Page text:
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St. Louis crime is at its lowest in the past decade. Experts say the reasons are unclear

St. Louis Metropolitan Police squad cars block off Olive Street on Friday, Jan. 27, 2023, during a vigil for Tyre Nichols outside of the St. Louis Metropolitan Police Department in Downtown West. Nichols, a Black man from Memphis, Tenn., died days after being beaten by five Memphis police officers earlier this month.
Brian Munoz
St. Louis Public Radio
Squad cars block off Olive Street in January 2023 during a vigil for Tyre Nichols outside the St. Louis Metropolitan Police Department in Downtown West. Nichols, a Black man from Memphis, died days after being beaten by five Memphis police officers.

Overall crime trends in St. Louis are the lowest they’ve been in a decade, according to a 2023 crime report released by the mayor’s office and the St. Louis Metro Police Department.

The report reveals a 21% reduction in homicides between 2022 and last year, a 24% reduction in shooting incidents and a 23% reduction in shooting victims, who totaled 631 in 2023 compared to 821 in 2022. Mayor Tishaura Jones credits intentional work done by the police department with the drop in crime.

“We are putting St. Louis on the right track,” Jones said in a statement. “These numbers reflect what we can do when we combine the tireless work of our officers and of our newly established Office of Violence Prevention.”

The numbers are encouraging, as St. Louis previously had one of the highest homicide rates in the country, but Jones remembered victims who lost their lives, too.

“One life lost to gun violence is one too many, and these stats mean little to those who lost their loved ones this year,” Jones added in an X post. “With targeted investments in crime prevention, intervention and enforcement, St. Louis has experienced its lowest homicide rate in a decade and the largest year over year reduction in crime in 90 years.”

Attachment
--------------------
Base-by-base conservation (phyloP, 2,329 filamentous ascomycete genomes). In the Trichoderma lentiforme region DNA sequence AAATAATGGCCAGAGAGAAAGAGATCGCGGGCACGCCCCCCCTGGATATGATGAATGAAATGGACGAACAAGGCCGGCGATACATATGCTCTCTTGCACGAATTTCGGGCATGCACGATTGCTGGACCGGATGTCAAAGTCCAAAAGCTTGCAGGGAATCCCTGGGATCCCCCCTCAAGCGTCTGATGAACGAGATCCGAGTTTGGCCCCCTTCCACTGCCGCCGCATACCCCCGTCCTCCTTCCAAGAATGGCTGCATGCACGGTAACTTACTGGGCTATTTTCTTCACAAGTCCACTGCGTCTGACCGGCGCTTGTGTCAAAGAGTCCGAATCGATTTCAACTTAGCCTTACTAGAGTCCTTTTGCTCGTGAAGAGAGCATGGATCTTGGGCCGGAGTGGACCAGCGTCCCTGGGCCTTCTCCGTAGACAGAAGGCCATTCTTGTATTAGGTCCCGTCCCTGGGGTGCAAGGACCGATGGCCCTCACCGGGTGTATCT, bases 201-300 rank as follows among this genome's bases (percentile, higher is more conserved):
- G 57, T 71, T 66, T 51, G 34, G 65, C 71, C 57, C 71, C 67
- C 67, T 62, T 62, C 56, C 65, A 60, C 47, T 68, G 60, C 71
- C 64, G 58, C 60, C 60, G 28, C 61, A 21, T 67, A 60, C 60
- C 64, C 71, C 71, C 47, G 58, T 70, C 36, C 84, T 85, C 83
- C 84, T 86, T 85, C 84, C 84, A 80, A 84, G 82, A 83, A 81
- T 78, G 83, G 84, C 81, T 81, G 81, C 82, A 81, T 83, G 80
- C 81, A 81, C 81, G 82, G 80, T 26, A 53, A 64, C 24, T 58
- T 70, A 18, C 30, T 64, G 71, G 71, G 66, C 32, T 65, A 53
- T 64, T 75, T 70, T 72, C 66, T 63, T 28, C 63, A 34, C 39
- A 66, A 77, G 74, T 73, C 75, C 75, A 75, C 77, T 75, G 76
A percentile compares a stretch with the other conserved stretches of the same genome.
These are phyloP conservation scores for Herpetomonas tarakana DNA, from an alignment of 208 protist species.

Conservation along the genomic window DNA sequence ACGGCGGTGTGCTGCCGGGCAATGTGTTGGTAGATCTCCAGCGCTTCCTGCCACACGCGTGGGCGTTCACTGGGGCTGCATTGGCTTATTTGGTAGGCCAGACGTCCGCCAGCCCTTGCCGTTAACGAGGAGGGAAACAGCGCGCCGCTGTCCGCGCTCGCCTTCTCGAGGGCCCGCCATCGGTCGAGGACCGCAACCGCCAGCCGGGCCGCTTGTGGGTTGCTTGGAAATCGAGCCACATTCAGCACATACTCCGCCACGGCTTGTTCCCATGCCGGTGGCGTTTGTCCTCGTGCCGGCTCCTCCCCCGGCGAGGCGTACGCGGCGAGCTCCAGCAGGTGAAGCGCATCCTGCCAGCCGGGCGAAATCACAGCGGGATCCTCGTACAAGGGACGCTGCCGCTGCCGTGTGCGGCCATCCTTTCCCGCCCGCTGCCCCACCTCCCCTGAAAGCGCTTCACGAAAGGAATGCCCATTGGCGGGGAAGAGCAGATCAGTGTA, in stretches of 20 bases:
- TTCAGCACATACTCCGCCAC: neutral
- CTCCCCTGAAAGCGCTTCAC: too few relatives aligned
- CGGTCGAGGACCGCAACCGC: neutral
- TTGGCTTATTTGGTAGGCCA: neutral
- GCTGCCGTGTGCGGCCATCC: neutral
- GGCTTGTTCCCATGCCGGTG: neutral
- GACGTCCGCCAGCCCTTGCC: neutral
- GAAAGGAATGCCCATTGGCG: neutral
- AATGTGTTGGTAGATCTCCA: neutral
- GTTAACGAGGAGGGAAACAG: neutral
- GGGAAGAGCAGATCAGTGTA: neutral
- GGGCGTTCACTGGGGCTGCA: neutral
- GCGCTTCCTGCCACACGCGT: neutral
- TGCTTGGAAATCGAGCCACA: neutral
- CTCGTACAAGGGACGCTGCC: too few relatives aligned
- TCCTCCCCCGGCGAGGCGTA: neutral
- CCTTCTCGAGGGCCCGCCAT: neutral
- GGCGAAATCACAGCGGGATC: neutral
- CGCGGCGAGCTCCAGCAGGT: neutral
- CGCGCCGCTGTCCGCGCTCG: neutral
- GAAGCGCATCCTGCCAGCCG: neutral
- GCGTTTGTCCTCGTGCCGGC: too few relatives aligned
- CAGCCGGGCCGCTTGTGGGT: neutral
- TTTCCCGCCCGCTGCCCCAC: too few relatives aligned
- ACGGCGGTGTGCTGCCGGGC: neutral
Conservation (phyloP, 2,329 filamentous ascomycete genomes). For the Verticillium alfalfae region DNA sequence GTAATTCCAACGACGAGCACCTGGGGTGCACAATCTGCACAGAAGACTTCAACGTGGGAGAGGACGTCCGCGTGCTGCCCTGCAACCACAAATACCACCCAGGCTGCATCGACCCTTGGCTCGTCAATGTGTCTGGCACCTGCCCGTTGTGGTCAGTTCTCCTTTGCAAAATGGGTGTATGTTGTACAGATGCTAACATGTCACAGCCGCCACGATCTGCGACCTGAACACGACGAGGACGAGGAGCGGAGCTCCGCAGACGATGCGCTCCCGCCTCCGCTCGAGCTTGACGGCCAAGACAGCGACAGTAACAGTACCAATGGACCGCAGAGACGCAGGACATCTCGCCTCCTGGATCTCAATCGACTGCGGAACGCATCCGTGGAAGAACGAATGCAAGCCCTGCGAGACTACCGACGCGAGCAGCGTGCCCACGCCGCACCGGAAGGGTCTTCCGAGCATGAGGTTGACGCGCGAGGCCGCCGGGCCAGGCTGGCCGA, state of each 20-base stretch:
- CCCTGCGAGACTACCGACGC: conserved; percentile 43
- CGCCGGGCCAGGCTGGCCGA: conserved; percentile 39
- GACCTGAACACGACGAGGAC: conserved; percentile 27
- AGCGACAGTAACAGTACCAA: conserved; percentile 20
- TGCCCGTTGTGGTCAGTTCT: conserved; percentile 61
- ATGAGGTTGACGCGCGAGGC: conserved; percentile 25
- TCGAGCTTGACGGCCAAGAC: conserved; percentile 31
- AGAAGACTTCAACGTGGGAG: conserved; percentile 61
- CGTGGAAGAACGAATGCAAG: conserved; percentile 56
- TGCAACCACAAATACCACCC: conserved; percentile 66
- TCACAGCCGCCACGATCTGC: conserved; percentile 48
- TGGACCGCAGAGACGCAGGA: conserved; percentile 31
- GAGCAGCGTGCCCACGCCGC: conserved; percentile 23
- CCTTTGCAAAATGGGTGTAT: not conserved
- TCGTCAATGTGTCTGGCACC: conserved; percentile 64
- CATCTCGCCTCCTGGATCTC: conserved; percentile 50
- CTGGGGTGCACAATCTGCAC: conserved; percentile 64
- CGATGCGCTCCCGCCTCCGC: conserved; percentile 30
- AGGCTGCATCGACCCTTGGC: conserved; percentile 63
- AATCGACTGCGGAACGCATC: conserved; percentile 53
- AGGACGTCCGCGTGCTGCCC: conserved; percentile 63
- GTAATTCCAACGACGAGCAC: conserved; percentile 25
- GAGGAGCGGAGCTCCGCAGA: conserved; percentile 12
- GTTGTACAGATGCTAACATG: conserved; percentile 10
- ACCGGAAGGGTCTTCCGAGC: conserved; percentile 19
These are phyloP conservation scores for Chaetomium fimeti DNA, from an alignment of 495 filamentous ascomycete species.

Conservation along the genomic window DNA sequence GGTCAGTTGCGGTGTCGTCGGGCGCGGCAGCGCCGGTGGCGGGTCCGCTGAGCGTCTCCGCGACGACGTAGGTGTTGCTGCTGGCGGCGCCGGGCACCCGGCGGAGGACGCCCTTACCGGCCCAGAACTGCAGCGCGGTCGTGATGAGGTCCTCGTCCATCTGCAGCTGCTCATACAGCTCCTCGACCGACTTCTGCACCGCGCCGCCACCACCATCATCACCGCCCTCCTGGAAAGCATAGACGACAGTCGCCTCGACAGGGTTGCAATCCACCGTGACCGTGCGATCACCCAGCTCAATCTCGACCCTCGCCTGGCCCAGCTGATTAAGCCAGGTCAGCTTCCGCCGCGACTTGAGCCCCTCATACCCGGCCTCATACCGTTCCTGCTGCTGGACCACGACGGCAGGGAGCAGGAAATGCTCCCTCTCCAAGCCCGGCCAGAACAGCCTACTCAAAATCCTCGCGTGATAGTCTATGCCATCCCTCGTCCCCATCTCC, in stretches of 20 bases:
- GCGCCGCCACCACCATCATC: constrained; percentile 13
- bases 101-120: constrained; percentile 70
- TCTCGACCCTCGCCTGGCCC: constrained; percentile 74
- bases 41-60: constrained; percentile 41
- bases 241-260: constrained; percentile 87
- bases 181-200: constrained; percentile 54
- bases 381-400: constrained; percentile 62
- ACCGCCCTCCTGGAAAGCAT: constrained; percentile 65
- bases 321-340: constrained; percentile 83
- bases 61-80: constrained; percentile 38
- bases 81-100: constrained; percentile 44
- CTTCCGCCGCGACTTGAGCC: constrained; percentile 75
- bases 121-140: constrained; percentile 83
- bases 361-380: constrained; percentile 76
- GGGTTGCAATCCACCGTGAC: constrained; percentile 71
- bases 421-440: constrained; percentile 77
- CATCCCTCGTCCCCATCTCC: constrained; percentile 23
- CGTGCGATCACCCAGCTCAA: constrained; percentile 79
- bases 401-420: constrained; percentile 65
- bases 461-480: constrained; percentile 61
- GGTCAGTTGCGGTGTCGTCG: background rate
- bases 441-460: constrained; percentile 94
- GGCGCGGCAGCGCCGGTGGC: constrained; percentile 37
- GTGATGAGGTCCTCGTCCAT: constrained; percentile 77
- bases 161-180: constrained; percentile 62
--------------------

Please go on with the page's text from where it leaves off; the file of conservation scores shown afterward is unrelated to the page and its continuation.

The police department also reported sharp reductions in juvenile shooting incidents between 2022 and 2023. Juvenile shootings were nearly cut in half, and the number of victims from those incidents dropped by 50%, police said.

Additionally, 2023 saw a 22% reduction in overall Part 1 crimes, which include homicide, sexual assault, robbery, aggravated assault, burglary, felony theft and auto theft, with reductions in the majority of those individual crime categories.

Data compiled through the department’s CompStat process show a 39% reduction in felony theft, a 19% decrease in auto theft, a 12% decrease in burglaries, an 11% reduction in robbery incidents and a 6% reduction in aggravated assaults.

Chief Robert Tracy, of the St. Louis Metropolitan Police Department, salutes during the National Anthem on Tuesday, April 25, 2023, at the 2023 State of the City address at St. Louis University in Midtown.
Brian Munoz
St. Louis Public Radio
Police Chief Robert Tracy salutes during the national anthem in April 2023 during the annual State of the City address at St. Louis University in Midtown.

St. Louis Metro Police Department Chief Robert Tracy commended his team of officers for the dip in crime last year. He said this builds on the 25% drop in homicides from 2020 to 2021 and is evidence of crime prevention strategies that focus on community policing with integrity.